IF YOU followed last week’s regular City Council meeting, you might have been relieved that Council voted down the $3 million purchase of the old Coastal Empire Fairgrounds on the Westside.
That controversial proposal popped up out of nowhere late in last year’s mayoral campaign, and seemed as brazenly politically motivated as it seemed half-baked.
A day later, however, any sense of relief vanished when Council reversed itself in an emergency meeting. In an 8-1 vote they opted to go ahead with the deal—at a price about a million dollars over Chatham County’s own tax appraisal!
Even aside from the egregious overpayment of taxpayer funds, the purchase makes less sense the more you look at it.
And Council’s 11th hour reversal does nothing to change the perception that, despite the change in mayors, this remains mostly a politically motivated expenditure.
It will probably come as little surprise to you that soon after initially agreeing to buy the Fairgrounds, the City found out there were environmental issues that would require costly mitigation over and above the purchase price.
At this point, given the City’s track record of slack-to-nonexistent due diligence—such as the infamous Waters Avenue parcel—that discovery barely even merits as news.
The stated purpose of the Fairgrounds purchase is for a site on which to build affordable housing stock, in an economically depressed area which without question could benefit from more investment.
However, the agency which would likely build the housing is the City’s “affordable housing partner,” the nonprofit Community Housing Services Agency, which is expected to buy some of the Fairgrounds parcel from the City.
CHSA oversees the construction of City-approved housing, in many cases marketing it and selling it almost exactly like any regular homebuilder, property management firm, or real estate agency would.
Somewhat oversimplified, CHSA is the City’s way of getting further into the real estate and property management business.
Some years CHSA brings in more revenue than it spends, but sometimes it spends more than it brings in—which if you’re following the money might be a clue why this particular purchase was pushed through despite so many obvious issues.
More to the point: CHSA’s track record is spotty. Literally spotty, as in the main contractor on its highly-touted Savannah Gardens project became the object of lawsuits about mold and water damage almost immediately after construction.
So of course, the same organization that helped sell moldy, substandard houses to low-income Savannahians is now going to help build houses on top of a former landfill with known environmental issues!
Hey, what’s the worst that can happen?
(Seriously: Where is the outrage over this? Where are Savannah’s “social justice” organizations when we really need them?)
At least on the surface, the Fairgrounds deal seems to be part & parcel—forgive the pun—of the City’s long-term focus on reinvigorating impoverished West Savannah.
That area has continued its decline even as downtown itself has become a Shangri La of investment opportunities, whether for politically well-connected hoteliers or for the short term vacation rental owners who will likely soon comprise a majority of residential owners downtown—if they’re not already.
Helping West Savannah is a noble and worthy goal, but as always the devil is in the details and there is a finite amount of money available.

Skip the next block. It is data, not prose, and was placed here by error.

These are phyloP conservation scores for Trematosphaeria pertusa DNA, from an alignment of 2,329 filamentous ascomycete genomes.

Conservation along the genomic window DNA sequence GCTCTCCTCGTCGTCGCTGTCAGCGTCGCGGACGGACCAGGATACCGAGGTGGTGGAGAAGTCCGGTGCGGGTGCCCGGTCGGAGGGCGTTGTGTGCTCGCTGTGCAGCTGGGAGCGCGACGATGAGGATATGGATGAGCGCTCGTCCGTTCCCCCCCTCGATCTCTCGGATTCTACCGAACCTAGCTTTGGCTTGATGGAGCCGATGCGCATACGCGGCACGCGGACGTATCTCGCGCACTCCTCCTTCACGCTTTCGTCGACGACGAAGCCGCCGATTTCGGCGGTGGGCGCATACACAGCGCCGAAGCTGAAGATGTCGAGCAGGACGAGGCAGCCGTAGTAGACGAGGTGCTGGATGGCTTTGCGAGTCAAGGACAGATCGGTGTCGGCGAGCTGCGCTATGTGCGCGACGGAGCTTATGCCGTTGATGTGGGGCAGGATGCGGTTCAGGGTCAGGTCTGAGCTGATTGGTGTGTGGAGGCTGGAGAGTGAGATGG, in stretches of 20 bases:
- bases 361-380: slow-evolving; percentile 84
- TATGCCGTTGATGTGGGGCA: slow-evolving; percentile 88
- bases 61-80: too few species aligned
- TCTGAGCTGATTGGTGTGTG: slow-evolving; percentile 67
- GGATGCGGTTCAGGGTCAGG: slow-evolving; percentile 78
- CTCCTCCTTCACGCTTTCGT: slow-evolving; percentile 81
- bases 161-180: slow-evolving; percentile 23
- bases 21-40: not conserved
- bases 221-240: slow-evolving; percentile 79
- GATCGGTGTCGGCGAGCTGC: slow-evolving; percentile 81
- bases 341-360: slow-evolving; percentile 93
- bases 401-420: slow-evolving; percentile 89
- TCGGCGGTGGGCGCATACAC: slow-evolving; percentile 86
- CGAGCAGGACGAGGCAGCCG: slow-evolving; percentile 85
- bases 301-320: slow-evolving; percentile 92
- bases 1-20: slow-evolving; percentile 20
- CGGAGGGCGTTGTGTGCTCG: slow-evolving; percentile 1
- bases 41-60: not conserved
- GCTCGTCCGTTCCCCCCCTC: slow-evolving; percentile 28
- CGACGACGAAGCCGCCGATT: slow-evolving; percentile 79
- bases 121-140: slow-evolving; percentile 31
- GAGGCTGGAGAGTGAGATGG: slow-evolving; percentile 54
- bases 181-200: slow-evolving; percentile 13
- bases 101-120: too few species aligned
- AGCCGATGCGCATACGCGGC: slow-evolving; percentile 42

The questions about the Fairgrounds purchase come at the same time serious questions are arising over the eventual cost of the Westside Arena project.
The arena alone, just the facility itself, is budgeted at $140 million.
(And if you believe that will be the final figure, I’ve got a wonderful bridge over the Savannah River to sell you; you can even rename it if you like.)
The arena project cost, however, explicitly doesn’t include improvements to the surrounding road and drainage network. Nor does it include the cost of relocating City facilities currently in that spot, probably to a brand-new facility which will cost many millions of currently unbudgeted dollars.
Here’s the real kicker:
All this is going on as the entire City budget is feeling the downstream effects of the ongoing, unfolding debacle over water and utility bills.
Currently, the City is running at least $15 million behind in revenue because of the six-month gap in billing, which the City chalks up to a longer-than-expected changeover in billing software.
The flawed idea that the City would be able to collect on unbilled water and utility services to people who relocated during that half-year only added to the problem.
(Keep in mind: Even when the changeover is done, you still won’t be able to pay your water bill online! Incredible. How are these people still employed?)
It’s very telling that in discussing the water bill fiasco as its true costs became clear, Mayor Eddie DeLoach said, “I don’t want to be the captain of the Titanic.”
As in, this is just the tip of the iceberg that sinks the ship.
These are the budget problems we know about. In and of themselves, each one isn’t a budget-buster. But the cumulative effect is potentially very damaging in the long term.
In any case it seems clear there is a growing financial rot at the core of the City of Savannah government, and I’m not just talking about moldy drywall.
Despite the negative things I and others have written about our government, for decades Savannah has been known as largely an astute, frugal manager of taxpayer funds in comparison with many other municipalities, with a strong credit rating and an overall fiscally sound and conservative approach.
Even a cursory look at the current management of the City budget shows that those days might be coming to an end.
The search for a new City Manager, coming to a close now, offers a rare second chance to set the ship right.